I've been toying with the idea of going part time with that and setting up my own mobile computer repair business. All the work would be done in their homes (no overheads), the fee will be agreed prior, and I could even offer continual support packages. Everyone knows the likes of PC world are COMPLETE rip offs (£70 to even LOOK at the computer not fix) and you have to take the computer to them.

    I've had a computer since I was born, and I've taught myself how to repair some of the most advanced problems with computers (BIOS, Registry errors, clientside network etc) and naturally the mundane too.

    I can also build computers, and I could ask prospective customers what spec they want, give them a quote for the parts and add my own fee on top. It would cost less than if they bought it from a shop, they'd get a lot more bang for their buck and a highly personalised service.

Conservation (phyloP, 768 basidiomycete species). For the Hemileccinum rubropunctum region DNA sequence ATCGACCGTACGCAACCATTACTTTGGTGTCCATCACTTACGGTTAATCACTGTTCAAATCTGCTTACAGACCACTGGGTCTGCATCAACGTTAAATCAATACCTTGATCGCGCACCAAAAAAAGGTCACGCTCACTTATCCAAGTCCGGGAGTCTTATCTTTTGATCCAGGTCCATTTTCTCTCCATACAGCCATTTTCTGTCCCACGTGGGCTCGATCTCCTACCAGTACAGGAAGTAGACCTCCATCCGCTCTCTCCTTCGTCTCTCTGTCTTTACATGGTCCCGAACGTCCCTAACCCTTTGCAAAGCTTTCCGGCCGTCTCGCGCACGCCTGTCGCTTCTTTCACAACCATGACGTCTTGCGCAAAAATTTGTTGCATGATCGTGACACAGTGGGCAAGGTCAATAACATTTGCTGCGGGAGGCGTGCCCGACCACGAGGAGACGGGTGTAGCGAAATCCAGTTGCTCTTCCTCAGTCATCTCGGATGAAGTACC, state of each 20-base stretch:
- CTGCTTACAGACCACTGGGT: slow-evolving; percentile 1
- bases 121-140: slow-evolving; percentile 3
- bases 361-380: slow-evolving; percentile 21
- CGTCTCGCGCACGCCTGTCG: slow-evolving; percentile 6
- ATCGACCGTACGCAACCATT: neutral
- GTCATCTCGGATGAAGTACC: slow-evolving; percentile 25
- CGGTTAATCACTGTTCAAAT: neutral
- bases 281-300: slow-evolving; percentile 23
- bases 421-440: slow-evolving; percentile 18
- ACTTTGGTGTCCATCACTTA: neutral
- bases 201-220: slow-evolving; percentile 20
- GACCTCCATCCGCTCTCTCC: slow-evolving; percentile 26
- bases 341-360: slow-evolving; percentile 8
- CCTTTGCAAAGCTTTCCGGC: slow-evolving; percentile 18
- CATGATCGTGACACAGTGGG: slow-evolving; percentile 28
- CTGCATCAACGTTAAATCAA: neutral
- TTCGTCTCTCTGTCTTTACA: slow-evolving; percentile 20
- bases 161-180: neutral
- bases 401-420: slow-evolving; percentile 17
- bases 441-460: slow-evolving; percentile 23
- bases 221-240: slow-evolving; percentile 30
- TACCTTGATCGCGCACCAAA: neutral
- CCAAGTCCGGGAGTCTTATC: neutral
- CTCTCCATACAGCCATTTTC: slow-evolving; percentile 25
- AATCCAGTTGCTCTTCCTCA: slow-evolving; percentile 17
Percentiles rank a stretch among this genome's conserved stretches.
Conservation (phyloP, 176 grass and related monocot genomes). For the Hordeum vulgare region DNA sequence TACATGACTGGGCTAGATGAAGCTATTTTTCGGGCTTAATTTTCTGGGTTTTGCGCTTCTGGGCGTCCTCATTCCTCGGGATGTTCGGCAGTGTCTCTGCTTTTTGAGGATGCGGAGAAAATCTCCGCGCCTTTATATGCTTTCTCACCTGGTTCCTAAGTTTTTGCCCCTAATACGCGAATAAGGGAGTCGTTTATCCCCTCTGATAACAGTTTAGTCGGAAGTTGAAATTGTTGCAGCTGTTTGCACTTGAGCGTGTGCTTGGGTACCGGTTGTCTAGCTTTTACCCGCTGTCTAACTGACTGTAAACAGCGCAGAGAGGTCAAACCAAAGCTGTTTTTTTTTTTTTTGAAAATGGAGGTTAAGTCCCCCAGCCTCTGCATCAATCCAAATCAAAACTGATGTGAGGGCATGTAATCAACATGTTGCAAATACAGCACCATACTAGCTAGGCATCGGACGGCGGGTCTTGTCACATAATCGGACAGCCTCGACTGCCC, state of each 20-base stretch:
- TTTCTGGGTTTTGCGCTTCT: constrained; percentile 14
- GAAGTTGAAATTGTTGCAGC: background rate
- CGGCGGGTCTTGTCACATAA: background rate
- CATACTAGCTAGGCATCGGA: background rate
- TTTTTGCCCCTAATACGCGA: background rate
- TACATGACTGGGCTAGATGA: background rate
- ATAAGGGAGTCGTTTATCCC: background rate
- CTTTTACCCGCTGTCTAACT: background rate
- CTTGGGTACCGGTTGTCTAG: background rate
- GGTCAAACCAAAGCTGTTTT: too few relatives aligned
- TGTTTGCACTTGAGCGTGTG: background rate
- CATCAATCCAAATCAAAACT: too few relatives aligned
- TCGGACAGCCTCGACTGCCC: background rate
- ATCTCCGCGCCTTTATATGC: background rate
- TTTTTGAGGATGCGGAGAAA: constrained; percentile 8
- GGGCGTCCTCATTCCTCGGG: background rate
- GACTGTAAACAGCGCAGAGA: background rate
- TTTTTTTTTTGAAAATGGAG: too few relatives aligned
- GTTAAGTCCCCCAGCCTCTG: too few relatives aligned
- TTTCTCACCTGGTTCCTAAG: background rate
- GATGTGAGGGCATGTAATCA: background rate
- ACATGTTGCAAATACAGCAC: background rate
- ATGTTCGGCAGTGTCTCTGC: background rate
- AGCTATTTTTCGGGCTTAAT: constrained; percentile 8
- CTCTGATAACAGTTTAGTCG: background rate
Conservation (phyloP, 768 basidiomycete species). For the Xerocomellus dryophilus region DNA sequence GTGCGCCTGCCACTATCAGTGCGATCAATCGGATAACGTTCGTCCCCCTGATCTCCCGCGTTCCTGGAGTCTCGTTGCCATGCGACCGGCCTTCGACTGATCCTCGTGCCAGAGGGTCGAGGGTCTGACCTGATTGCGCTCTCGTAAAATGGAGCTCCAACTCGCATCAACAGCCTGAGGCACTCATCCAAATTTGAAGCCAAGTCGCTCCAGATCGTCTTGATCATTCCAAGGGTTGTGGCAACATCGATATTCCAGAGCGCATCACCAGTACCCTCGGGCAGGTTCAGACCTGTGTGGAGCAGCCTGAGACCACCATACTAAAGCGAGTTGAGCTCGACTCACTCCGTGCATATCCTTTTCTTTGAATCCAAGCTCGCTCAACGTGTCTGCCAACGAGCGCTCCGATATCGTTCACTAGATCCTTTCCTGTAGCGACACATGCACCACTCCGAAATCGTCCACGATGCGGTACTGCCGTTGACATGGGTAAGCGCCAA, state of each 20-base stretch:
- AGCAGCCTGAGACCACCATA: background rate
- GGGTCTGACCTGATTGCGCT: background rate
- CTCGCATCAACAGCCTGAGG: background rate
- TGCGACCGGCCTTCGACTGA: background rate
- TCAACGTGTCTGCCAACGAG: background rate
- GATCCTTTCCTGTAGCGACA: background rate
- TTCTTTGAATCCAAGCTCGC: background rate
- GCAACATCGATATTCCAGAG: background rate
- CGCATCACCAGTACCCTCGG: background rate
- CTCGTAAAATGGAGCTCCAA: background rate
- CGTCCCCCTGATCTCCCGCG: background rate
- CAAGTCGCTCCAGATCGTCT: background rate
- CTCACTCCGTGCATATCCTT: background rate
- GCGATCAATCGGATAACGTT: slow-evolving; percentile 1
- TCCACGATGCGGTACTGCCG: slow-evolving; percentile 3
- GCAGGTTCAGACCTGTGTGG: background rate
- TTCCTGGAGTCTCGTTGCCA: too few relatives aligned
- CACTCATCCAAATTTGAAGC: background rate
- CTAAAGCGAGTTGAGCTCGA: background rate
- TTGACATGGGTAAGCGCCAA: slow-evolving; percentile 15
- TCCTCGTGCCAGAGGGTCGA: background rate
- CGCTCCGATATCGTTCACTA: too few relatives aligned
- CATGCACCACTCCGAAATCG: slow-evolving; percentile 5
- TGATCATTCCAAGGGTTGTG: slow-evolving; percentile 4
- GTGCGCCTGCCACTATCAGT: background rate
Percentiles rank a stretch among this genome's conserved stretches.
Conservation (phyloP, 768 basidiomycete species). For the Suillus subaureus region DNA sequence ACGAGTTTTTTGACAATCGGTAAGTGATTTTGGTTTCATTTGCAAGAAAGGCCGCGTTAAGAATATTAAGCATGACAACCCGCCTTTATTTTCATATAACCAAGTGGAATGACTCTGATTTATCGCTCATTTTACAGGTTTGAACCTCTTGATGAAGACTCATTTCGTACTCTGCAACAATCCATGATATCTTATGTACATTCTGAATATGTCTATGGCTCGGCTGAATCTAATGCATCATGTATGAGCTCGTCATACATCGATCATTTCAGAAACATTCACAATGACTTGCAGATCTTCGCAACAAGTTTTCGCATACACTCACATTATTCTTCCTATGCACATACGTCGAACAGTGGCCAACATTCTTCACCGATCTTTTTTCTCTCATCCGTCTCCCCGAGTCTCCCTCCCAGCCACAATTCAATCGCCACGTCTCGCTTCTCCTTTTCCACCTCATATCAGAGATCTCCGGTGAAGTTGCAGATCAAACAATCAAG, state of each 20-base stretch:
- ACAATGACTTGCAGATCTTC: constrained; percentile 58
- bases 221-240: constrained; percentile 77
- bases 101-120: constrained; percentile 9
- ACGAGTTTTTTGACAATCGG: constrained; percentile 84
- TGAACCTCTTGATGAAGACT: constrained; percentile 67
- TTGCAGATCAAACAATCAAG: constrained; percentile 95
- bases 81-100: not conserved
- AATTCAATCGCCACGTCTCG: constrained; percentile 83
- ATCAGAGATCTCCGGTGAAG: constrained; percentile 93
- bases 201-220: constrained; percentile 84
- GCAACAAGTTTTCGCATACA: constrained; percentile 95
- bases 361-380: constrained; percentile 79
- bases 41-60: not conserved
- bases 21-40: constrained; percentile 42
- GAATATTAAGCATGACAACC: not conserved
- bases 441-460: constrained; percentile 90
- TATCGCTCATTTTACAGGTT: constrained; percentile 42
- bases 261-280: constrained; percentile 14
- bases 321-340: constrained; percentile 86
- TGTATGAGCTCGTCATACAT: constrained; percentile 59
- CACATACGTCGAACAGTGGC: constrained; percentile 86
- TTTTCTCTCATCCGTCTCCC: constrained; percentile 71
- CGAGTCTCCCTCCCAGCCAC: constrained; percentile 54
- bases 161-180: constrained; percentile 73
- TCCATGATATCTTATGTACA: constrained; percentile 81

This market is however, very saturated and I don't see how anyone can really stand out especially on such a small scale. The advertising would be in local newspapers, flyers, free branded pens etc.

    What are peoples thoughts? Is the business model sensibile. Please feel free to poke holes

    Cheers
    You may find that prices are very keen. I recently paid a small shop in Edinburgh to copy all data from a windows pc to a mac, including converting e mails to the correct format. The charge was only £35.

    The difference to your business model was I had to take the machines to his shop, he would have running 7-8 customer machines at one time.